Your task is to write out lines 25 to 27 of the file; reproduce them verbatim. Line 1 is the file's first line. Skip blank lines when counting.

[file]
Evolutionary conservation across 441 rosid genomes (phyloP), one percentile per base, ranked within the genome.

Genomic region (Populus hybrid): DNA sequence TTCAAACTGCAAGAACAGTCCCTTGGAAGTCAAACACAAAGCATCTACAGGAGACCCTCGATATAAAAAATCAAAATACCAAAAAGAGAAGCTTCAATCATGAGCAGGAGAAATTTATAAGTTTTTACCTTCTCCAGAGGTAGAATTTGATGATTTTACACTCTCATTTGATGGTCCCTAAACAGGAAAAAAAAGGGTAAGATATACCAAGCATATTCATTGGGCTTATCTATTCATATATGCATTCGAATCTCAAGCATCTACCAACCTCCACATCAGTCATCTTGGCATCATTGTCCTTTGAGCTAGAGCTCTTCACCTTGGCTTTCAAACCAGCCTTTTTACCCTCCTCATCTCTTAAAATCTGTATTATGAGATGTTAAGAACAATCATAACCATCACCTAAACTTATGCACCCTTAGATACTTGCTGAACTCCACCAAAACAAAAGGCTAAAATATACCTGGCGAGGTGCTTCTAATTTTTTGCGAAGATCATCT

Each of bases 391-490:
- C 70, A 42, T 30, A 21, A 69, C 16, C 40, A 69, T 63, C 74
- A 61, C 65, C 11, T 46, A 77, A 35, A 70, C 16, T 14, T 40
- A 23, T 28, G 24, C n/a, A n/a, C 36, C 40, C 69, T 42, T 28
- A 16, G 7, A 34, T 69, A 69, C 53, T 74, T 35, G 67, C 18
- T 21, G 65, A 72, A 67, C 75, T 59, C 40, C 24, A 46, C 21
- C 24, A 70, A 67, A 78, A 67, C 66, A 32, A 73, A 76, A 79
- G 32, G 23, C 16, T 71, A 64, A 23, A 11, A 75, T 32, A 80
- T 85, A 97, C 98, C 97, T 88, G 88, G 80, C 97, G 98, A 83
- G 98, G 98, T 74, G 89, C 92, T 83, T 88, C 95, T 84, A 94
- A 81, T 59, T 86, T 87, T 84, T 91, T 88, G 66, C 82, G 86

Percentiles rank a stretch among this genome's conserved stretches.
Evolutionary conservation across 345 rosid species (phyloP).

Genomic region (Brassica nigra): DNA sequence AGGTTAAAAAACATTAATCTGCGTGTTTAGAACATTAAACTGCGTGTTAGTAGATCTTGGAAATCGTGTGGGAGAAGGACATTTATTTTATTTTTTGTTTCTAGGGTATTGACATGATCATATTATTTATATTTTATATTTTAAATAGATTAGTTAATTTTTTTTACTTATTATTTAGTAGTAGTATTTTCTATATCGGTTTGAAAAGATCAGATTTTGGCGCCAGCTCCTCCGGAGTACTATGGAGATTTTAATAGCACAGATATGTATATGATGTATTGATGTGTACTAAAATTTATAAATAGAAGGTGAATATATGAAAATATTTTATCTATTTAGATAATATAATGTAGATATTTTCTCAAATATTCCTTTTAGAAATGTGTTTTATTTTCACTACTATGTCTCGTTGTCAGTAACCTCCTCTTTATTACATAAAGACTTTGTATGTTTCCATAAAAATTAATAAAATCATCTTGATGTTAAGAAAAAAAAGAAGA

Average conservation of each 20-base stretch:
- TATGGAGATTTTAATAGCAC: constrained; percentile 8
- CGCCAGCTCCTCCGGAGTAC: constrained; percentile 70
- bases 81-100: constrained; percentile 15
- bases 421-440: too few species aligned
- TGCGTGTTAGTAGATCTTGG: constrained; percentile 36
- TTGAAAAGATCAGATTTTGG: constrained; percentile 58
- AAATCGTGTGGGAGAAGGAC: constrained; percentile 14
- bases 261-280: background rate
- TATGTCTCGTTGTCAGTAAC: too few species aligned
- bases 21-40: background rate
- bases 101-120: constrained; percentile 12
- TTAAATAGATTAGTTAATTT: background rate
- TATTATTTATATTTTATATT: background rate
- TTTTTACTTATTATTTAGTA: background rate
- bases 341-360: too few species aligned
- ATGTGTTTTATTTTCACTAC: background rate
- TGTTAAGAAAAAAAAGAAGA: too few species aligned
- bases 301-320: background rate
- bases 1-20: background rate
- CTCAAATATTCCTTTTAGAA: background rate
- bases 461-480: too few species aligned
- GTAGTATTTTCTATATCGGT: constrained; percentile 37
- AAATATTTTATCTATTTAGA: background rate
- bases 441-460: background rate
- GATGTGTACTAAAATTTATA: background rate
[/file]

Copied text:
- bases 261-280: background rate
- TATGTCTCGTTGTCAGTAAC: too few species aligned
- bases 21-40: background rate